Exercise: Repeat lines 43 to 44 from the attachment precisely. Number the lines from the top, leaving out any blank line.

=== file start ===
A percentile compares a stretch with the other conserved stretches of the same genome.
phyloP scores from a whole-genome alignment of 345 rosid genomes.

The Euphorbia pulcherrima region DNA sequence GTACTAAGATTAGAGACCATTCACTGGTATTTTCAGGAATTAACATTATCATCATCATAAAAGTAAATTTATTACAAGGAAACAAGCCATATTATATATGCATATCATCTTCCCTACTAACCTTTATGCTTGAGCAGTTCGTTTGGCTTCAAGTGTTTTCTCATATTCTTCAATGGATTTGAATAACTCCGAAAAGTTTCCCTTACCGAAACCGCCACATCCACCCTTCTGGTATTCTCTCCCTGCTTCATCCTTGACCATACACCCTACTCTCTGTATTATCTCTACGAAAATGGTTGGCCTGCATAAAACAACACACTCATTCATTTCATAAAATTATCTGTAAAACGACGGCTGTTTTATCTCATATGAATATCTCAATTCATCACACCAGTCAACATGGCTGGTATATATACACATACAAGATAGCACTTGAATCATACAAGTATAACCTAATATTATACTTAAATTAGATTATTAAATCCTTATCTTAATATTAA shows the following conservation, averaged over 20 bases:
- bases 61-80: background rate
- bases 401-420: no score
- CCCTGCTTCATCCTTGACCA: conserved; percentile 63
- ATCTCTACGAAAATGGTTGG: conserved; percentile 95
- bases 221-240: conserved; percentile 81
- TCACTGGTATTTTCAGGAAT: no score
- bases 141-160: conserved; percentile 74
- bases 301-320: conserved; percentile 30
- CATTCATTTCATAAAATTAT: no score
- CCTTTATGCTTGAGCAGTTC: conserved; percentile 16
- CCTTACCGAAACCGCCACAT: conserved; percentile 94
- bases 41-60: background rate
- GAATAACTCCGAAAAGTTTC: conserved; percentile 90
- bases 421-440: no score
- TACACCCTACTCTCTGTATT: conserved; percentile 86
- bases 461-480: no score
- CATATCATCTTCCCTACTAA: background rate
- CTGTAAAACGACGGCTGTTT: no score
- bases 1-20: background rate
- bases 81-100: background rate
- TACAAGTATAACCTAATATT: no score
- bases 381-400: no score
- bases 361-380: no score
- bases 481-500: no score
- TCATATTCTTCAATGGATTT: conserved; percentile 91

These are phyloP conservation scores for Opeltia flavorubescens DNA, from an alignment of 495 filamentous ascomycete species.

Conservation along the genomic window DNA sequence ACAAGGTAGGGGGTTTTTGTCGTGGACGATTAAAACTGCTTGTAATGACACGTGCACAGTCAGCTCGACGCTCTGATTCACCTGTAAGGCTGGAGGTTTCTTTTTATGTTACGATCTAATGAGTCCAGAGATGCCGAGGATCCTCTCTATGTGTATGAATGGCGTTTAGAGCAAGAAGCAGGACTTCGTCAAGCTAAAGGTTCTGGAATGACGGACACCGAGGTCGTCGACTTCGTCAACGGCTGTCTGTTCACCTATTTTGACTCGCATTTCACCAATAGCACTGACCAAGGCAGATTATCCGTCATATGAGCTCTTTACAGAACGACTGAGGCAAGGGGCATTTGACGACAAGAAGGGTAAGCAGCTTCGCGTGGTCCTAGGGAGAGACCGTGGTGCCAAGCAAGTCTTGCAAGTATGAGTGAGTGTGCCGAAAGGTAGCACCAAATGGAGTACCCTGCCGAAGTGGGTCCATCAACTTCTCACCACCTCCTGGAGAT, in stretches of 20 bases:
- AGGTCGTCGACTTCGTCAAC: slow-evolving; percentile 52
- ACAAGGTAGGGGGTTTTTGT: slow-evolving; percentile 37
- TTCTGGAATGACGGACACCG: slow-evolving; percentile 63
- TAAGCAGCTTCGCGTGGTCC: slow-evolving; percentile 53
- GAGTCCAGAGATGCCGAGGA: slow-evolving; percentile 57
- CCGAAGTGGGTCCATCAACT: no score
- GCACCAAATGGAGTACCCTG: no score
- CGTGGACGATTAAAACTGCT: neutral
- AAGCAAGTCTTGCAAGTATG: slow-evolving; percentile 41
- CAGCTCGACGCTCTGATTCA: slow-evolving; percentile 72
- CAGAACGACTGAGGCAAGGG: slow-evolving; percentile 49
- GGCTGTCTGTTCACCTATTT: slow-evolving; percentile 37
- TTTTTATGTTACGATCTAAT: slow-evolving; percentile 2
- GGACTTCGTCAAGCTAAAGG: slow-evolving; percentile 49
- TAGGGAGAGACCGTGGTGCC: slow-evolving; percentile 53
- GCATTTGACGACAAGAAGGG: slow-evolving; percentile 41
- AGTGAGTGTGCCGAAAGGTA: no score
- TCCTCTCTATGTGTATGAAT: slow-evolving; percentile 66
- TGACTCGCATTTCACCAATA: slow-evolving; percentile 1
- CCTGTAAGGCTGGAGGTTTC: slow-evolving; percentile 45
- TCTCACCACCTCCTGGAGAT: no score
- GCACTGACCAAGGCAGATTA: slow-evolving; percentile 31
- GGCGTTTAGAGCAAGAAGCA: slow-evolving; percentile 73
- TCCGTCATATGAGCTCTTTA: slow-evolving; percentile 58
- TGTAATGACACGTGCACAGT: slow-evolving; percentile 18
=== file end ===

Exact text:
- TTTTTATGTTACGATCTAAT: slow-evolving; percentile 2
- GGACTTCGTCAAGCTAAAGG: slow-evolving; percentile 49